Steam is a really environmentally friendly way to clean the soil and to control any weeds and bugs or pathogens that might have developed in the soil and that could harm our crops.  Although it uses fuel to boil the water for the steam (it’s basically a giant kettle), it allows us to avoid using any chemicals on the soil.  Steam’s been used here in Guernsey for decades and was used by tomato growers, as it’s such a good way of sterilizing the soil.  First of all we turn the soil over with a spade machine pulled by a tractor, to aerate the soil and allow the steam to penetrate.  If we didn’t do that then the steam would bake the surface of the soil and it’d end up like concrete!  We then lay a big sheet over the soil in the vinery, weight it down with chains and then pump steam under the sheet, leaving it to cook for about three hours.  The steam penetrates about 3 inches into the soil.

Herbs are delicate produce.  What is are the processes and timeline between us placing an order and receiving a delivery of your herbs to the Bella’s kitchen, or to shop selves on the UK mainland?

We cut herbs every day to order; for local chefs who place an order as you would at the Bella Luce, say for half a kilo of basil, that will usually be picked and delivered later that same day.  For wholesale the herbs are sent out the next day after chilling.  For local chefs on Guernsey we provide a facility for them to access the freshest herbs imaginable.  Without Fresh Guernsey Herbs, it would be difficult for chefs here to access really fresh herbs without growing them themselves, and that’s difficult to do well and at scale.  We grow coriander all year round, for example, and grow basil (which as a delicate Mediterranean herb normally has a fairly short growing season) between April and September.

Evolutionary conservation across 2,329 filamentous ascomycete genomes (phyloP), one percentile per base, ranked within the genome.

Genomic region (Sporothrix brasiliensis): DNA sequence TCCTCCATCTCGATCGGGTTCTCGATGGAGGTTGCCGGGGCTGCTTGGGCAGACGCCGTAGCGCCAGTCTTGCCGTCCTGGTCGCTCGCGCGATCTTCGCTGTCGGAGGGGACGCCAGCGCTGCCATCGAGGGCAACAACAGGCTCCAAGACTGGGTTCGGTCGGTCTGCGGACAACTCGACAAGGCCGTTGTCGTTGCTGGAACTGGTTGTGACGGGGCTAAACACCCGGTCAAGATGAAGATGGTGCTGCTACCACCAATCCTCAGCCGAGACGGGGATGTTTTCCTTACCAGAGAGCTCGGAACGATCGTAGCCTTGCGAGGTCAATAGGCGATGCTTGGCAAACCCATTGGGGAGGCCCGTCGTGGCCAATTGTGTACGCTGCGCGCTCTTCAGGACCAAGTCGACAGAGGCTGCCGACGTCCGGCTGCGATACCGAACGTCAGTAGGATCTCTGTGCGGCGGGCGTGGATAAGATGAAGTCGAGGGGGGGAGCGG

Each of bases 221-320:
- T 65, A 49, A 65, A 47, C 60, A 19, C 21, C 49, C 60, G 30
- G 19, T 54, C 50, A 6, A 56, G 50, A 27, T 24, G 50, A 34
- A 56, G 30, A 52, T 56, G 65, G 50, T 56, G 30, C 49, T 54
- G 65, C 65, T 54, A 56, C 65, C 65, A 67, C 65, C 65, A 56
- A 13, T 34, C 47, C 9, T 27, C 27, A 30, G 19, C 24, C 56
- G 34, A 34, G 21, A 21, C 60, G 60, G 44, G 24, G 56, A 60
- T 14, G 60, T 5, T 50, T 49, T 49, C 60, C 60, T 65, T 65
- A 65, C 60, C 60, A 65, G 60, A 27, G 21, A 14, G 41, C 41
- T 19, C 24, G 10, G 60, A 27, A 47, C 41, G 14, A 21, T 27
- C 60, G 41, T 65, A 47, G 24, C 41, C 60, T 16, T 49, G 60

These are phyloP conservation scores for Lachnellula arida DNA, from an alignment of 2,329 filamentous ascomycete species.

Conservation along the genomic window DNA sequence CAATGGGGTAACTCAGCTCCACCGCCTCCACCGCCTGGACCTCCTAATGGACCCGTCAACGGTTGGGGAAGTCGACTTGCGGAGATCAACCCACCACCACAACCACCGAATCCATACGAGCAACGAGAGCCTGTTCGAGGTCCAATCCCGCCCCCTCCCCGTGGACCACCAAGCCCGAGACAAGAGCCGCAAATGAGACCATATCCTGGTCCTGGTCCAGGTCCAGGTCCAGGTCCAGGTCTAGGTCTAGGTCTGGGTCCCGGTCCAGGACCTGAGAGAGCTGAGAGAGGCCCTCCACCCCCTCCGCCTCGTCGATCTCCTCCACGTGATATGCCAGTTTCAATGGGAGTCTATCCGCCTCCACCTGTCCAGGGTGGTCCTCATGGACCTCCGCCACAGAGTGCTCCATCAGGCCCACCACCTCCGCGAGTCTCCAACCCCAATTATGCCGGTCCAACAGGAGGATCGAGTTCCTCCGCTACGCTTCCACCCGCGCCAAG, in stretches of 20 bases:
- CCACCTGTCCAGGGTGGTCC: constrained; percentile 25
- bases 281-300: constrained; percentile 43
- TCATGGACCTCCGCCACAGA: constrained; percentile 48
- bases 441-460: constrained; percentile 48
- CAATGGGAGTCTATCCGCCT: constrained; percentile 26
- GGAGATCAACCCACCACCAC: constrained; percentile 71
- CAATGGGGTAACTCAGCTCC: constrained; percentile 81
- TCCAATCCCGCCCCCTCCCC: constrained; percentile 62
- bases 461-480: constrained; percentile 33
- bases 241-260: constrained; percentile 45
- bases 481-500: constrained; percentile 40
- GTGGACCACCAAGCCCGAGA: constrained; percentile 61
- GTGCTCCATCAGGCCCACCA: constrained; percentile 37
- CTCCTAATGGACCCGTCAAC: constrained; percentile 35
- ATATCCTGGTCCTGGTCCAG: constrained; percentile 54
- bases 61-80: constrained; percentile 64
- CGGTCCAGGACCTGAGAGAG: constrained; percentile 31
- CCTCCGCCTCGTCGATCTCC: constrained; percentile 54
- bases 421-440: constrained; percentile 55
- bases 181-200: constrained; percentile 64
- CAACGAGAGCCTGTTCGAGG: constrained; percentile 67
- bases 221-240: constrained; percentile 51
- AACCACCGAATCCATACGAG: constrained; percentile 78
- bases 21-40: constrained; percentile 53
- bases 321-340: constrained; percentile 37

Local shops get herbs from us the very next day, six days per week, and our herbs are on shop shelves on the UK mainland four days after being picked.  We picked and shipped two pallets of fresh herbs today (Monday), which will arrive in Portsmouth at 6.30am on Tuesday morning and be at the wholesale markets at Covent Garden and Hounslow in London, and at Bristol, Southampton, Manchester and Liverpool that evening.  We send herbs to markets in Scotland twice a week also.  Some of this produce is sold to small retailers such as delicatessens and specialist food shops, or to stall holders at farmers markets, whilst some of it goes to larger wholesalers who sell it on to restaurants.

What’s your favourite way to enjoy the produce that you grow?

That depends on the season.  I do quite a lot of cooking and right now at this time of year we have some great mackerel available.  I’ve got some fresh mackerel so tonight I’m going to take home some flat leaf parsley and chives and make a herb mix to surround the fish whilst it’s cooking.  In winter, I’ll add rosemary, thyme and a bay leaf to a casserole, or make a Guernsey beanjar and add thyme and sage to that.  Country Butchers also take some of our herbs, such as basil, and use them to make flavoured sausages.  It all depends upon the time of year, and what’s on the menu!

You can find and enjoy Fresh Guernsey Herbs here on the menu at the Bella Luce and at restaurants across Guernsey.  You can also purchase packets in local shops, or keep an eye out in your local specialist food store or delicatessen if you live on the British mainland.

Find out more at www.freshguernseyherbs.co.uk

Written by:

Bella Luce